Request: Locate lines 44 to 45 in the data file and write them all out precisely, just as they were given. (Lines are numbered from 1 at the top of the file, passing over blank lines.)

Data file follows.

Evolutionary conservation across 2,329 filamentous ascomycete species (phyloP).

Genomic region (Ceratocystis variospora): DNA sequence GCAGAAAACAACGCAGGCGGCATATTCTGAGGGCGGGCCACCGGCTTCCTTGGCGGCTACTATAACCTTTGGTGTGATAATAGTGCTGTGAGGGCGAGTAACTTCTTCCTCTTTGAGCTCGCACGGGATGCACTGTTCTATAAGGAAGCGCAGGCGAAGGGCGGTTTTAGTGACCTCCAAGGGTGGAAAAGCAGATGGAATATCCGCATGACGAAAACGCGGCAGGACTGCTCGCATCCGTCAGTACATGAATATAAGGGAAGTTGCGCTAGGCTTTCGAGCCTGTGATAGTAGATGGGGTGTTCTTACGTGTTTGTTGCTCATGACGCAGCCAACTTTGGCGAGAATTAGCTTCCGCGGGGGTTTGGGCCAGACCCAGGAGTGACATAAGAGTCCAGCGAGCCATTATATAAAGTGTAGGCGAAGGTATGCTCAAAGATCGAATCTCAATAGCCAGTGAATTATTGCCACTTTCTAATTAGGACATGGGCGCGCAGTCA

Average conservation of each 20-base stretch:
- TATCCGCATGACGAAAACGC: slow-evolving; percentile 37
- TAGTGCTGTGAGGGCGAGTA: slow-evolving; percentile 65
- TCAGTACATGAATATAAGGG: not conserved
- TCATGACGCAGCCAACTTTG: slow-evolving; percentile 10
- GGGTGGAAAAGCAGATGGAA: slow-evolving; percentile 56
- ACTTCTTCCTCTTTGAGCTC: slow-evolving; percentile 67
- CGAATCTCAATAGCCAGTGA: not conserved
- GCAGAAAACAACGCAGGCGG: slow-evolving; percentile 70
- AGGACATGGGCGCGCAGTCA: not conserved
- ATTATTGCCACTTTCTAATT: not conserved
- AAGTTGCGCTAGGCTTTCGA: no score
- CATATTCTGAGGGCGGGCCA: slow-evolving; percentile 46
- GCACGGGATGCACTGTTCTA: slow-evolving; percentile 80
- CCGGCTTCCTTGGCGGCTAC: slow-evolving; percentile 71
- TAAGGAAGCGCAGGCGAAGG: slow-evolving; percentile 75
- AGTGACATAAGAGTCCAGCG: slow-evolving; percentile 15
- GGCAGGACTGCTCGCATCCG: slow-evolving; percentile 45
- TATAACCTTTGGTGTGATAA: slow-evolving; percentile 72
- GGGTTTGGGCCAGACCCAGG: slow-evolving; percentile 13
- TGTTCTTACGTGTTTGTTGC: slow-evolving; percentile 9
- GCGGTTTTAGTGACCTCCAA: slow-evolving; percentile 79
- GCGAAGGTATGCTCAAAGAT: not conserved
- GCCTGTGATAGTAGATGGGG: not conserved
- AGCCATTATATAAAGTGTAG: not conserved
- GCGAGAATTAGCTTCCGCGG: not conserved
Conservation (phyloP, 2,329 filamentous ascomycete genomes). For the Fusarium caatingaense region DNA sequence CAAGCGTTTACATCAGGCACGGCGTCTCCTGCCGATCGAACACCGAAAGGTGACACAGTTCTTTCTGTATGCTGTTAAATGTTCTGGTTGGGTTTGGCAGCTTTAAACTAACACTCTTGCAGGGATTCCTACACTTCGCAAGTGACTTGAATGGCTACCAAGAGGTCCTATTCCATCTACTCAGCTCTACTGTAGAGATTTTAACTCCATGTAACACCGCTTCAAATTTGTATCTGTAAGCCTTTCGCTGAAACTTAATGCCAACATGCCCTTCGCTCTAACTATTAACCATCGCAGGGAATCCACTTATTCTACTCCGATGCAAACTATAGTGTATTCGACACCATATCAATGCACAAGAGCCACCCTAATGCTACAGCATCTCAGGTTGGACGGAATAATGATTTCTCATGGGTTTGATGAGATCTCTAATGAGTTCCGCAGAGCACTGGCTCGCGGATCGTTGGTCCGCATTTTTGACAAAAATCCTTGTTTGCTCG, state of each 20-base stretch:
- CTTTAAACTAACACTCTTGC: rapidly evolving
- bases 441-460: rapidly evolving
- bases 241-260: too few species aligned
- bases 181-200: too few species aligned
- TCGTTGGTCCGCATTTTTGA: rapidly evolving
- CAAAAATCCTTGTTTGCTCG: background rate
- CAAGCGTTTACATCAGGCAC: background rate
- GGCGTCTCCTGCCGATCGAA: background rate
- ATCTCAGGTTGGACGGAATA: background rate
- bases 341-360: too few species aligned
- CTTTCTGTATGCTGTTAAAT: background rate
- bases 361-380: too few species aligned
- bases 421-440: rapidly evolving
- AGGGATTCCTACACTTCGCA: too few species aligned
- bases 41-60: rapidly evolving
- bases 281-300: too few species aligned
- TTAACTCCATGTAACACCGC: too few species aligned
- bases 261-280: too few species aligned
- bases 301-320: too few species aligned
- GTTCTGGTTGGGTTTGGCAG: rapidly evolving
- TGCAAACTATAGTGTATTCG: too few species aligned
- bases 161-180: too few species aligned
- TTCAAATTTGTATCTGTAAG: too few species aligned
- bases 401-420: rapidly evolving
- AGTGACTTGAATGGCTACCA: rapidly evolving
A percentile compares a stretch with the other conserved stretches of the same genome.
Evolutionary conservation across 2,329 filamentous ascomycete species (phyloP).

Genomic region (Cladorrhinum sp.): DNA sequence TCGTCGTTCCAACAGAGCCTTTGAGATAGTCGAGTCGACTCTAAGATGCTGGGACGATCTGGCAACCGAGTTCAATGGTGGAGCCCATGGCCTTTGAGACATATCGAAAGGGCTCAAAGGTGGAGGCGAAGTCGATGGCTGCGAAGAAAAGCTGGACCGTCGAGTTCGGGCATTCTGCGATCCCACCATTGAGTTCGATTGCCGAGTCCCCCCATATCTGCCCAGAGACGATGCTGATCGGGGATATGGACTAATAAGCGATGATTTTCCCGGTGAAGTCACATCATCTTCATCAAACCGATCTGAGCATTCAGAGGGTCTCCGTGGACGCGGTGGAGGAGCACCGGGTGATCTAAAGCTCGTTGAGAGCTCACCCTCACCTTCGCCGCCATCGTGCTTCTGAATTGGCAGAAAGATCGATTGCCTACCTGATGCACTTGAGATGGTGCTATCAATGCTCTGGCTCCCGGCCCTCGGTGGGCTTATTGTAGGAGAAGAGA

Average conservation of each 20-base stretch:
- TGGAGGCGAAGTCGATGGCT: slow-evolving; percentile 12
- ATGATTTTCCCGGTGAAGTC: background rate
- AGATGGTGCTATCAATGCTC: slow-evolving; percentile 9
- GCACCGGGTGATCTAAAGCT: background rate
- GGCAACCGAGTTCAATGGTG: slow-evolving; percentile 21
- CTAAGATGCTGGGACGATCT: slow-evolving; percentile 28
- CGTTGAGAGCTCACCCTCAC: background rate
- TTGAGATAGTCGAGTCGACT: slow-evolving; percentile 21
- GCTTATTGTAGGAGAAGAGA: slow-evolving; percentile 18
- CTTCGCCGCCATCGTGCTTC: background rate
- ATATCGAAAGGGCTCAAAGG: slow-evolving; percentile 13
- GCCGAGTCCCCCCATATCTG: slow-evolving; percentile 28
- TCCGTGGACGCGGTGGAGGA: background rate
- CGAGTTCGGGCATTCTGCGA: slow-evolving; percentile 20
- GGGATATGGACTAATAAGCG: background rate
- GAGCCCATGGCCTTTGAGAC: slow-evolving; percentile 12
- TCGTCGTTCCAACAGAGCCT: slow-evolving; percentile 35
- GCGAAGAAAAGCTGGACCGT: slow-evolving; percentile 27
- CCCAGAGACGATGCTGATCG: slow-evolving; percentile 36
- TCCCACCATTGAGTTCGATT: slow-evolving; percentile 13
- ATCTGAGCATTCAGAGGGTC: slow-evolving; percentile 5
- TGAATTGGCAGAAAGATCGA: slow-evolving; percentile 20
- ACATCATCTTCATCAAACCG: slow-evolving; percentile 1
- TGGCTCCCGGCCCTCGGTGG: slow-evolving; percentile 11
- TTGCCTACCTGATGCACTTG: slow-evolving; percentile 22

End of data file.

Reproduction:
- bases 41-60: rapidly evolving
- bases 281-300: too few species aligned